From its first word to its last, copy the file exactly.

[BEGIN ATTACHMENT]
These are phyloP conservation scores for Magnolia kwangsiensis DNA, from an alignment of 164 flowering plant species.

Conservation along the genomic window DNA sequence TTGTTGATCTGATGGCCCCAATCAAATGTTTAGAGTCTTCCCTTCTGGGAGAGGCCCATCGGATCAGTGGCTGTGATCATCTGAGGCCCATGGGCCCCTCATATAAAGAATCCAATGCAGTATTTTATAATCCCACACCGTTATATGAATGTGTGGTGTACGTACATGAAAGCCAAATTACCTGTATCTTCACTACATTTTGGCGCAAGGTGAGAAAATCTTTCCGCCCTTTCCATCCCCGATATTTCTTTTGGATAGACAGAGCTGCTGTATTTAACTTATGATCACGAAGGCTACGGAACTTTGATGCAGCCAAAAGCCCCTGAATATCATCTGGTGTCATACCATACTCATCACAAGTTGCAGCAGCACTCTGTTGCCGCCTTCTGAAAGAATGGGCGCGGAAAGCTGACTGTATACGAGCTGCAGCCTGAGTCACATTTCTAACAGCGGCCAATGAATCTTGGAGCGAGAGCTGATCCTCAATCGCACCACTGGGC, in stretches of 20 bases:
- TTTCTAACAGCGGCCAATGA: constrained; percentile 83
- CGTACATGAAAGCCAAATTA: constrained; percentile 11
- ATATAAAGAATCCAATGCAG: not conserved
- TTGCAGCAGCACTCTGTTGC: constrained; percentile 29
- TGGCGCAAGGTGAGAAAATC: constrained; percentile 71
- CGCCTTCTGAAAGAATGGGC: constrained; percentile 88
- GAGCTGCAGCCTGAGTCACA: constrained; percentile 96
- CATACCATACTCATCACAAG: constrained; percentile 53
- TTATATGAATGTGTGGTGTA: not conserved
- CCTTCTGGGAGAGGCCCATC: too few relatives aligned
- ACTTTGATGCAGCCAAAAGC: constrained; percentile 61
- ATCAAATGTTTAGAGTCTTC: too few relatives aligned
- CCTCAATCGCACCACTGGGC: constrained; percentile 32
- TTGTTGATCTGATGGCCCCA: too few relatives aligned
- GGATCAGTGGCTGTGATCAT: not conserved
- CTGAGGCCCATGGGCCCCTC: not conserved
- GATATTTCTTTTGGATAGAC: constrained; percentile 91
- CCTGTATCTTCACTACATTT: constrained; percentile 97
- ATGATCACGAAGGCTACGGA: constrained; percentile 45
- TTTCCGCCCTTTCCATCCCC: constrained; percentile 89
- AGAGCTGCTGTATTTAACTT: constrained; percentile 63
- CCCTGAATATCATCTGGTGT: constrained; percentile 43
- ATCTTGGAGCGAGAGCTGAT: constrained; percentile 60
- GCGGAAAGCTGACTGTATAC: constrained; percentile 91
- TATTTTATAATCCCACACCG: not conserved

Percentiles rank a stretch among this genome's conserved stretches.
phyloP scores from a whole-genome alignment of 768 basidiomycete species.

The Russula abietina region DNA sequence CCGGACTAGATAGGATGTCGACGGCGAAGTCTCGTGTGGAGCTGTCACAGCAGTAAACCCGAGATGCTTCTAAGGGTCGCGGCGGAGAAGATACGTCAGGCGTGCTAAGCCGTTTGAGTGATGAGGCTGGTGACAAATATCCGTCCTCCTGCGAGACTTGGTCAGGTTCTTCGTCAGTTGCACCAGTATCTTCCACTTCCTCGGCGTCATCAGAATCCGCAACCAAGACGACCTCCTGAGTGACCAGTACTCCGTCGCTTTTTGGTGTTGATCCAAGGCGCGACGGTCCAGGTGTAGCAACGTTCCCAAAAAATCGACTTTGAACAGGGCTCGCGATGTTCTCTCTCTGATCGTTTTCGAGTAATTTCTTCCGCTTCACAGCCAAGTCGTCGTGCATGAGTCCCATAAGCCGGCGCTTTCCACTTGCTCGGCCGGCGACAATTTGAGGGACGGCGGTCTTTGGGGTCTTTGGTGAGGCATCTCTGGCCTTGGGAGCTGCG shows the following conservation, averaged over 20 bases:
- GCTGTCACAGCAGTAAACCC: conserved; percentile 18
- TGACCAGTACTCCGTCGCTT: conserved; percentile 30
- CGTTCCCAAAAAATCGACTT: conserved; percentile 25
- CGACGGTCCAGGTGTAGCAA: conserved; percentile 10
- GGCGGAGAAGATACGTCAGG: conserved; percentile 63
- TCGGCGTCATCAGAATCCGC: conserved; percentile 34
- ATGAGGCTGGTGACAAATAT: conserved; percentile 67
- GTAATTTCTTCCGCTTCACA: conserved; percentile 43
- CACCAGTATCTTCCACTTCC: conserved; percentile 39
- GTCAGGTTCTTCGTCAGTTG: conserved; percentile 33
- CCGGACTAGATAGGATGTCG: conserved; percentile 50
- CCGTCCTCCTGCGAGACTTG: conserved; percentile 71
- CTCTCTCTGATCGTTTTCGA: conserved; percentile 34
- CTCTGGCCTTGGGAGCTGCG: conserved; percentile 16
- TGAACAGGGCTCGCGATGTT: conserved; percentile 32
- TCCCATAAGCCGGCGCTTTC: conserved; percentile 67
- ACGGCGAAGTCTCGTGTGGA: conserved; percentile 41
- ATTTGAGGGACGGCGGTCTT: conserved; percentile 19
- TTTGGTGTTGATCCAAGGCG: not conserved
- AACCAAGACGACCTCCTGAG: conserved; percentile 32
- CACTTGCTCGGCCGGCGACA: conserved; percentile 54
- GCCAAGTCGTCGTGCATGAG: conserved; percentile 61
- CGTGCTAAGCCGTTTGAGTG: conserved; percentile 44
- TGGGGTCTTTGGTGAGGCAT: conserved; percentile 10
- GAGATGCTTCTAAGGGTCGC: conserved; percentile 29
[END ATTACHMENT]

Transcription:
These are phyloP conservation scores for Magnolia kwangsiensis DNA, from an alignment of 164 flowering plant species.

Conservation along the genomic window DNA sequence TTGTTGATCTGATGGCCCCAATCAAATGTTTAGAGTCTTCCCTTCTGGGAGAGGCCCATCGGATCAGTGGCTGTGATCATCTGAGGCCCATGGGCCCCTCATATAAAGAATCCAATGCAGTATTTTATAATCCCACACCGTTATATGAATGTGTGGTGTACGTACATGAAAGCCAAATTACCTGTATCTTCACTACATTTTGGCGCAAGGTGAGAAAATCTTTCCGCCCTTTCCATCCCCGATATTTCTTTTGGATAGACAGAGCTGCTGTATTTAACTTATGATCACGAAGGCTACGGAACTTTGATGCAGCCAAAAGCCCCTGAATATCATCTGGTGTCATACCATACTCATCACAAGTTGCAGCAGCACTCTGTTGCCGCCTTCTGAAAGAATGGGCGCGGAAAGCTGACTGTATACGAGCTGCAGCCTGAGTCACATTTCTAACAGCGGCCAATGAATCTTGGAGCGAGAGCTGATCCTCAATCGCACCACTGGGC, in stretches of 20 bases:
- TTTCTAACAGCGGCCAATGA: constrained; percentile 83
- CGTACATGAAAGCCAAATTA: constrained; percentile 11
- ATATAAAGAATCCAATGCAG: not conserved
- TTGCAGCAGCACTCTGTTGC: constrained; percentile 29
- TGGCGCAAGGTGAGAAAATC: constrained; percentile 71
- CGCCTTCTGAAAGAATGGGC: constrained; percentile 88
- GAGCTGCAGCCTGAGTCACA: constrained; percentile 96
- CATACCATACTCATCACAAG: constrained; percentile 53
- TTATATGAATGTGTGGTGTA: not conserved
- CCTTCTGGGAGAGGCCCATC: too few relatives aligned
- ACTTTGATGCAGCCAAAAGC: constrained; percentile 61
- ATCAAATGTTTAGAGTCTTC: too few relatives aligned
- CCTCAATCGCACCACTGGGC: constrained; percentile 32
- TTGTTGATCTGATGGCCCCA: too few relatives aligned
- GGATCAGTGGCTGTGATCAT: not conserved
- CTGAGGCCCATGGGCCCCTC: not conserved
- GATATTTCTTTTGGATAGAC: constrained; percentile 91
- CCTGTATCTTCACTACATTT: constrained; percentile 97
- ATGATCACGAAGGCTACGGA: constrained; percentile 45
- TTTCCGCCCTTTCCATCCCC: constrained; percentile 89
- AGAGCTGCTGTATTTAACTT: constrained; percentile 63
- CCCTGAATATCATCTGGTGT: constrained; percentile 43
- ATCTTGGAGCGAGAGCTGAT: constrained; percentile 60
- GCGGAAAGCTGACTGTATAC: constrained; percentile 91
- TATTTTATAATCCCACACCG: not conserved

Percentiles rank a stretch among this genome's conserved stretches.
phyloP scores from a whole-genome alignment of 768 basidiomycete species.

The Russula abietina region DNA sequence CCGGACTAGATAGGATGTCGACGGCGAAGTCTCGTGTGGAGCTGTCACAGCAGTAAACCCGAGATGCTTCTAAGGGTCGCGGCGGAGAAGATACGTCAGGCGTGCTAAGCCGTTTGAGTGATGAGGCTGGTGACAAATATCCGTCCTCCTGCGAGACTTGGTCAGGTTCTTCGTCAGTTGCACCAGTATCTTCCACTTCCTCGGCGTCATCAGAATCCGCAACCAAGACGACCTCCTGAGTGACCAGTACTCCGTCGCTTTTTGGTGTTGATCCAAGGCGCGACGGTCCAGGTGTAGCAACGTTCCCAAAAAATCGACTTTGAACAGGGCTCGCGATGTTCTCTCTCTGATCGTTTTCGAGTAATTTCTTCCGCTTCACAGCCAAGTCGTCGTGCATGAGTCCCATAAGCCGGCGCTTTCCACTTGCTCGGCCGGCGACAATTTGAGGGACGGCGGTCTTTGGGGTCTTTGGTGAGGCATCTCTGGCCTTGGGAGCTGCG shows the following conservation, averaged over 20 bases:
- GCTGTCACAGCAGTAAACCC: conserved; percentile 18
- TGACCAGTACTCCGTCGCTT: conserved; percentile 30
- CGTTCCCAAAAAATCGACTT: conserved; percentile 25
- CGACGGTCCAGGTGTAGCAA: conserved; percentile 10
- GGCGGAGAAGATACGTCAGG: conserved; percentile 63
- TCGGCGTCATCAGAATCCGC: conserved; percentile 34
- ATGAGGCTGGTGACAAATAT: conserved; percentile 67
- GTAATTTCTTCCGCTTCACA: conserved; percentile 43
- CACCAGTATCTTCCACTTCC: conserved; percentile 39
- GTCAGGTTCTTCGTCAGTTG: conserved; percentile 33
- CCGGACTAGATAGGATGTCG: conserved; percentile 50
- CCGTCCTCCTGCGAGACTTG: conserved; percentile 71
- CTCTCTCTGATCGTTTTCGA: conserved; percentile 34
- CTCTGGCCTTGGGAGCTGCG: conserved; percentile 16
- TGAACAGGGCTCGCGATGTT: conserved; percentile 32
- TCCCATAAGCCGGCGCTTTC: conserved; percentile 67
- ACGGCGAAGTCTCGTGTGGA: conserved; percentile 41
- ATTTGAGGGACGGCGGTCTT: conserved; percentile 19
- TTTGGTGTTGATCCAAGGCG: not conserved
- AACCAAGACGACCTCCTGAG: conserved; percentile 32
- CACTTGCTCGGCCGGCGACA: conserved; percentile 54
- GCCAAGTCGTCGTGCATGAG: conserved; percentile 61
- CGTGCTAAGCCGTTTGAGTG: conserved; percentile 44
- TGGGGTCTTTGGTGAGGCAT: conserved; percentile 10
- GAGATGCTTCTAAGGGTCGC: conserved; percentile 29